Gray v. State , 798 P.2d 346 ( 1990 )


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  • 798 P.2d 346 (1990)

    Terry L. GRAY, Appellant,
    v.
    STATE of Alaska, Appellee.

    No. A-2875.

    Court of Appeals of Alaska.

    September 14, 1990.

    *347 Karen Hegyi, Asst. Public Defender, Palmer, and John B. Salemi, Public Defender, Anchorage, for appellant.

    John A. Scukanec, Asst. Atty. Gen., Office of Special Prosecutions and Appeals, Anchorage, and Douglas B. Baily, Atty. Gen., Juneau, for appellee.

    Before BRYNER, C.J., COATS, and ANDREWS,[*] District Court Judge.

    OPINION

    BRYNER, Chief Judge.

    Terry L. Gray was convicted after pleading no contest to a charge of misconduct involving a controlled substance in the fourth degree (possession of cocaine). Gray reserved the right to appeal the superior court's denial of his motion to suppress evidence. On appeal he contends that the evidence against him should have been suppressed because it resulted from a jailhouse search that occurred before he was allowed a reasonable opportunity to post bail. We reverse.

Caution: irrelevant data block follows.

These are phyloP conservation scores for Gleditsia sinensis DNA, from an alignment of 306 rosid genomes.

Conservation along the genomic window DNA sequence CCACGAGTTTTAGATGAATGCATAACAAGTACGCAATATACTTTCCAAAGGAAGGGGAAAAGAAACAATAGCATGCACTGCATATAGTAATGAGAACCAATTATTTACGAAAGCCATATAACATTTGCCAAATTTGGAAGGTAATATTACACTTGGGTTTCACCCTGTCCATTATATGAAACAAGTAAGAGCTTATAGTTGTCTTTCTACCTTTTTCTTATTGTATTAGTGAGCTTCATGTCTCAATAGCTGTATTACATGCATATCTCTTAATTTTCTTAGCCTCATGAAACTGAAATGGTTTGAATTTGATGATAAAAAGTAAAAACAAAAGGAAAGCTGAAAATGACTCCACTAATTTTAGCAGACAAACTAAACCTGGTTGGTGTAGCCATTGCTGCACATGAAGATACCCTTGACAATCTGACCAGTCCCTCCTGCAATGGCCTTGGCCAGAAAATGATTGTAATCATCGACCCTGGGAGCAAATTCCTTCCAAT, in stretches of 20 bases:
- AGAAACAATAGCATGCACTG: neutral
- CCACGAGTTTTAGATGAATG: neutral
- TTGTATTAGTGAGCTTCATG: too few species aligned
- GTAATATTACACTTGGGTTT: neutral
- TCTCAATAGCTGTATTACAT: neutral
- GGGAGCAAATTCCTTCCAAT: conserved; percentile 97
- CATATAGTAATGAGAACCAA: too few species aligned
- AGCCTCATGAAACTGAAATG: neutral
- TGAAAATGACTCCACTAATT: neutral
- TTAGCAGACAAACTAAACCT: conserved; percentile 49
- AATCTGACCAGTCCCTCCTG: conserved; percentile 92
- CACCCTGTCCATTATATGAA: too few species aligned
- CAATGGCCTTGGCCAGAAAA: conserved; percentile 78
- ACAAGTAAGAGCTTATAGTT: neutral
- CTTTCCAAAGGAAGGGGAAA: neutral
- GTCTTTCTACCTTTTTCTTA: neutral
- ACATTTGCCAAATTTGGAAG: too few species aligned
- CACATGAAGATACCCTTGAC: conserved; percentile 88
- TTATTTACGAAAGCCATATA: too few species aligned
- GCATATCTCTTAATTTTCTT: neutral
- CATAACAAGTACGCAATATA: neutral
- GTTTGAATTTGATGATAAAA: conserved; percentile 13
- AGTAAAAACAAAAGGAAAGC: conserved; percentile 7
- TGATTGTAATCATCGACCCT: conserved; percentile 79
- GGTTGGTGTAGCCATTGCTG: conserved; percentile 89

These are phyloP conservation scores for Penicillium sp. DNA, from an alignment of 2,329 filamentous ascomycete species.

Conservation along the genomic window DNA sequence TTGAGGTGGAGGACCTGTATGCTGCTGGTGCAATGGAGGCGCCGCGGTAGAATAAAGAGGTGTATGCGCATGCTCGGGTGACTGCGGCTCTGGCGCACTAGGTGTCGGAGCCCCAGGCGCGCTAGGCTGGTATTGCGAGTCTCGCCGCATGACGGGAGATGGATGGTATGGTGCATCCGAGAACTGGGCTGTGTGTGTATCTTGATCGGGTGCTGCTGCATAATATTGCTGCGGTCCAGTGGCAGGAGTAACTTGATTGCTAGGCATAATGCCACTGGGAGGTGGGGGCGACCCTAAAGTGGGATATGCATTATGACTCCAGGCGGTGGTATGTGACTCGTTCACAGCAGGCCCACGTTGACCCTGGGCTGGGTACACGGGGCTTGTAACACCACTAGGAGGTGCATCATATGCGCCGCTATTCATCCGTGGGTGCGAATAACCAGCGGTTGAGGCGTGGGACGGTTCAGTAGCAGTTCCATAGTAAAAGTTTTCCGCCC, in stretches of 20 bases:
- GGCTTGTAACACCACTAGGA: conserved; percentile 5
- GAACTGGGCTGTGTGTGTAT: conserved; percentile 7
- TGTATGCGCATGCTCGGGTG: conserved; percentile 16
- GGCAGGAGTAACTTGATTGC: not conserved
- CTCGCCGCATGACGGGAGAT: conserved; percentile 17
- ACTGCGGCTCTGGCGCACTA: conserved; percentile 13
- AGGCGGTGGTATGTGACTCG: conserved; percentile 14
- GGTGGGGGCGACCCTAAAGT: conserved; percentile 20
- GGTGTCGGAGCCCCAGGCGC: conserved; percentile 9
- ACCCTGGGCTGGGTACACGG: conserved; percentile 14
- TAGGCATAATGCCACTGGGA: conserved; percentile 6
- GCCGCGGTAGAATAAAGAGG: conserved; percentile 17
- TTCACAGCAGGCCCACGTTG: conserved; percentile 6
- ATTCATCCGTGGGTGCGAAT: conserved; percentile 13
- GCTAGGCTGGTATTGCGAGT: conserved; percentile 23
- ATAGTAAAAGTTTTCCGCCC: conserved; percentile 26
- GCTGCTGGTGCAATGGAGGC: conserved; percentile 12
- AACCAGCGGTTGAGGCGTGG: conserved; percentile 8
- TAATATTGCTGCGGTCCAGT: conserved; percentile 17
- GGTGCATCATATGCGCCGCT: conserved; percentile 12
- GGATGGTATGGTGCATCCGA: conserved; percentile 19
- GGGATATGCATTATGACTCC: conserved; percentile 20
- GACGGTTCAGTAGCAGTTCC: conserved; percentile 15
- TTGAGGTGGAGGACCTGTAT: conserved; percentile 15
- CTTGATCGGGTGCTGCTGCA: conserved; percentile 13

The pertinent facts are undisputed. On February 11, 1988, Palmer Police Officer Michael Lamb stopped a car in which Gray rode as a passenger. Lamb subsequently arrested Gray on an outstanding misdemeanor warrant for contempt of court. Bail on the warrant had already been set at $500. Lamb frisked Gray for weapons and transported him to the Matanuska Pretrial Correctional Facility (Matsu Pretrial). A search of Gray's person at Matsu Pretrial disclosed a small packet of cocaine.

    *348 After being charged with possession of cocaine, Gray moved to suppress the evidence against him, arguing that the search at Matsu Pretrial violated the requirements of Zehrung v. State, 569 P.2d 189 (Alaska 1977), modified in part on rehearing, 573 P.2d 858 (1978). At the evidentiary hearing on the motion to suppress, the state called Michael Lamb, the arresting officer. Lamb testified that upon arrival with Gray at Matsu Pretrial, he placed Gray into the custody of William McCumbsky, a correctional officer. McCumbsky asked Gray if he had money for bail. Gray said that he hoped a friend was bringing it.

    According to Lamb, immediately after this conversation, McCumbsky began a search of Gray, removing all articles from his pockets. Although Lamb had focused his immediate attention on filling out a remand slip, he was able to provide the following description of the search: